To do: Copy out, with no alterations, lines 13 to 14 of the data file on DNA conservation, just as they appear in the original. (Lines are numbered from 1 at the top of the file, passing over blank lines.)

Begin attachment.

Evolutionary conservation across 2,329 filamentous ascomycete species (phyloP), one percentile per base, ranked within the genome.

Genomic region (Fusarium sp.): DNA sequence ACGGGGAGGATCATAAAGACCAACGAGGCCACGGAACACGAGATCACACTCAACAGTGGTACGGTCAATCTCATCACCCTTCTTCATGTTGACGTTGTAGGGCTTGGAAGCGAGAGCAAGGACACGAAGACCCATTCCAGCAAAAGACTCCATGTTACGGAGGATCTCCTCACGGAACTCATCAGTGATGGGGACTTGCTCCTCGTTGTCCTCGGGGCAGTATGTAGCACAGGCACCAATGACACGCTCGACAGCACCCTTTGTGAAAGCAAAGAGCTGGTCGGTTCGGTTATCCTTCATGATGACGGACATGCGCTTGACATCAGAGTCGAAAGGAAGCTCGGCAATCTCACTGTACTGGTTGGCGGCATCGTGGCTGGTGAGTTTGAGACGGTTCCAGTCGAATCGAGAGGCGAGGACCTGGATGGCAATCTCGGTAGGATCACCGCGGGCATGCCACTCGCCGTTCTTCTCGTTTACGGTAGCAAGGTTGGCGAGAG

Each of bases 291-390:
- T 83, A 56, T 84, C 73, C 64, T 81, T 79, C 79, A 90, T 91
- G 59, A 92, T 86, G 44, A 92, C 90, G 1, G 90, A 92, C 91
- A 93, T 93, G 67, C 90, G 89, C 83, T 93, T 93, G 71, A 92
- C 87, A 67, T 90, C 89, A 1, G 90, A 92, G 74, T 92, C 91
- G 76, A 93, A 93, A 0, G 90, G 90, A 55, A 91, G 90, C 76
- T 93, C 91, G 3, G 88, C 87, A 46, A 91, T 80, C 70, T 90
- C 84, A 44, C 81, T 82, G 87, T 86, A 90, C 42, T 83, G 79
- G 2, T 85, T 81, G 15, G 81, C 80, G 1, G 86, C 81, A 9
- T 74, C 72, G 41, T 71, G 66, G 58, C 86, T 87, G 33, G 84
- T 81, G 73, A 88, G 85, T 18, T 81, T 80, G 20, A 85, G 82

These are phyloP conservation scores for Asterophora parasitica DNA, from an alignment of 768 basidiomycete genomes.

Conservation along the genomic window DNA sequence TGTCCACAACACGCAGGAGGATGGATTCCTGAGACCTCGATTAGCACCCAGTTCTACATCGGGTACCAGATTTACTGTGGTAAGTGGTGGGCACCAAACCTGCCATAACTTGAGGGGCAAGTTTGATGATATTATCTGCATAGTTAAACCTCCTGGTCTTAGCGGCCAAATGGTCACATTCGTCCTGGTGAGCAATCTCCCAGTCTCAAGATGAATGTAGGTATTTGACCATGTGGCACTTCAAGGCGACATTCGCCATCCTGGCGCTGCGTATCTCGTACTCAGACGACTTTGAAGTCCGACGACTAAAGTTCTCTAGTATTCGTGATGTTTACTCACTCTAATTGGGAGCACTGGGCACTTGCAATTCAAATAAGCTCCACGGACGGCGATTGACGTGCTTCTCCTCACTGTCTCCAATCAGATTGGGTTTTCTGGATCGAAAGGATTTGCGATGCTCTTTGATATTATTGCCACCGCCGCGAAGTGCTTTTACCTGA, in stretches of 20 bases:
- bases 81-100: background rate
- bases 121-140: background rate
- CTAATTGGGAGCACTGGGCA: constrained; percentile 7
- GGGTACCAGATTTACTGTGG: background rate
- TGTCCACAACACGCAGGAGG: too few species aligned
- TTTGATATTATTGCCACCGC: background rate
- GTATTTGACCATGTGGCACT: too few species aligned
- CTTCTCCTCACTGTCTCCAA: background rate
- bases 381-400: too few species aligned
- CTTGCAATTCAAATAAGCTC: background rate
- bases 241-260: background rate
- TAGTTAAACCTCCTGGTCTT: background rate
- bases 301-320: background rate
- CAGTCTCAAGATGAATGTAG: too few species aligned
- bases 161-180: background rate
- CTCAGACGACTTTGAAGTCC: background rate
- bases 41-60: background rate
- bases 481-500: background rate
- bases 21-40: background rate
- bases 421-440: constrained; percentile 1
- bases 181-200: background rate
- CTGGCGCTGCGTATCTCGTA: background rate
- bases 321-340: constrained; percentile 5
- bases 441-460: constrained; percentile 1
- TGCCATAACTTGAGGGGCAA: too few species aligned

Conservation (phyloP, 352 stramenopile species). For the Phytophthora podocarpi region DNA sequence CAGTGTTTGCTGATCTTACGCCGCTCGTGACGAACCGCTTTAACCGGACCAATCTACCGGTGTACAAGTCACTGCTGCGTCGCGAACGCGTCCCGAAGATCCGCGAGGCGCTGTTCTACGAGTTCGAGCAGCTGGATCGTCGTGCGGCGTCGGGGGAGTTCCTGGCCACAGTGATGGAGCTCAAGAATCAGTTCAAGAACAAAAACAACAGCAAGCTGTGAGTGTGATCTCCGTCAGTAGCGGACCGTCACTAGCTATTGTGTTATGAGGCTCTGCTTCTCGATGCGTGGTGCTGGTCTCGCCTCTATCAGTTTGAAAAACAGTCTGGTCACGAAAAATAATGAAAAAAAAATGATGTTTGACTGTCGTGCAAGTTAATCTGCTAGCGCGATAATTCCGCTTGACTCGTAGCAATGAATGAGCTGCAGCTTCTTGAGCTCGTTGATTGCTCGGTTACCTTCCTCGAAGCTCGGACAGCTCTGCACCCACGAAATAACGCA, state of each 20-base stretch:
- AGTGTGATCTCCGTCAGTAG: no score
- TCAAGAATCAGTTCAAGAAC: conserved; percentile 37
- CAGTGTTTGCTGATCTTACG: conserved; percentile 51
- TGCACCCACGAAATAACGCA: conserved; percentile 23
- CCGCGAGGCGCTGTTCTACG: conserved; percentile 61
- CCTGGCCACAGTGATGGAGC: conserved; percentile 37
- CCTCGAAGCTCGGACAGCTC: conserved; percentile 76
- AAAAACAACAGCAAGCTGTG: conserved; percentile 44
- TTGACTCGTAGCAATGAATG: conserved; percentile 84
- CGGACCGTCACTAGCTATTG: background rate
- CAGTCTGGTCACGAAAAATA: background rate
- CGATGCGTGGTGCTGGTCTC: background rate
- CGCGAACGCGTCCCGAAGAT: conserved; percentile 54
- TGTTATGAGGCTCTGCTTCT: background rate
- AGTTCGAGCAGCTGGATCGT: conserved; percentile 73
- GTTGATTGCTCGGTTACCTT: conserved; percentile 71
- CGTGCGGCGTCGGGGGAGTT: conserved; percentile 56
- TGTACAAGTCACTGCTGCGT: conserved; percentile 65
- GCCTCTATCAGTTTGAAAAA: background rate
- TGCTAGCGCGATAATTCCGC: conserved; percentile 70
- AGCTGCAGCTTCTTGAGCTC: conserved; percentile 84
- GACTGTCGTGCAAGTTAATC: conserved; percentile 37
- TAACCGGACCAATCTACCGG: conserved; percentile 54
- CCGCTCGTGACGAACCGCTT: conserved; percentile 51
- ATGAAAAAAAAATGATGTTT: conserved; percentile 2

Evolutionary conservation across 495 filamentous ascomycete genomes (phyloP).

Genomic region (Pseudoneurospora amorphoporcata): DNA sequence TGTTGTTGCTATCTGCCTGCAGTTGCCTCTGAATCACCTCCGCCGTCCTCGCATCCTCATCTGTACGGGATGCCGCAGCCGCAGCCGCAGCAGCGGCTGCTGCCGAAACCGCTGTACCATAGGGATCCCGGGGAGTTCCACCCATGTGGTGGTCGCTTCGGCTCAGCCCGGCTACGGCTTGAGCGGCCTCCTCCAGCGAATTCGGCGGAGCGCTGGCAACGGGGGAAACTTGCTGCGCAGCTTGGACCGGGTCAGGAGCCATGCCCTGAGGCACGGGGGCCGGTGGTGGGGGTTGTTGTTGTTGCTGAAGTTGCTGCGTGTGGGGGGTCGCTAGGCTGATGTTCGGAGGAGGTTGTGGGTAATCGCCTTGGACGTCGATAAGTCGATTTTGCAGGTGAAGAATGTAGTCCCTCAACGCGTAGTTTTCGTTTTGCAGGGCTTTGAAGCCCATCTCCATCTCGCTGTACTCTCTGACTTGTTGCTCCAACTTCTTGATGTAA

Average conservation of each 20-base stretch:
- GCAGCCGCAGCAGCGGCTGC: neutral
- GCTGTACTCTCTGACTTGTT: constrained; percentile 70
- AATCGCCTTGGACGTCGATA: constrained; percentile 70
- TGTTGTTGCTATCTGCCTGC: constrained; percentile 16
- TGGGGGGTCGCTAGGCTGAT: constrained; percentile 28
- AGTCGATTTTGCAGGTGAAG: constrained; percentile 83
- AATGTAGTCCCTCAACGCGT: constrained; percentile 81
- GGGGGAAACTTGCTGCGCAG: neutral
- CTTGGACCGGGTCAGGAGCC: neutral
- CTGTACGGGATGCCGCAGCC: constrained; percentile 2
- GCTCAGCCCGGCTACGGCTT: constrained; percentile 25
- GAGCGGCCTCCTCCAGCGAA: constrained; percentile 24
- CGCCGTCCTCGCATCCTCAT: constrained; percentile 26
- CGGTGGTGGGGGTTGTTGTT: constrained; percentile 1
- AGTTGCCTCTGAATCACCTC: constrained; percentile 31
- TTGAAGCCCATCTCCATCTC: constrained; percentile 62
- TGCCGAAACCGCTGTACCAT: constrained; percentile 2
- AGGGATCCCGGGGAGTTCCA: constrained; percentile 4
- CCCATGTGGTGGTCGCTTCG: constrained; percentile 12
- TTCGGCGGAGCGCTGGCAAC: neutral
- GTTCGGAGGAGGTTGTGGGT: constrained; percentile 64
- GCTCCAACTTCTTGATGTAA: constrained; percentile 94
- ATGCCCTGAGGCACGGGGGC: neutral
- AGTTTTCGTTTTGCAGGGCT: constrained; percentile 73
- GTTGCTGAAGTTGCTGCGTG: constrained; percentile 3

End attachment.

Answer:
- T 81, G 73, A 88, G 85, T 18, T 81, T 80, G 20, A 85, G 82

These are phyloP conservation scores for Asterophora parasitica DNA, from an alignment of 768 basidiomycete genomes.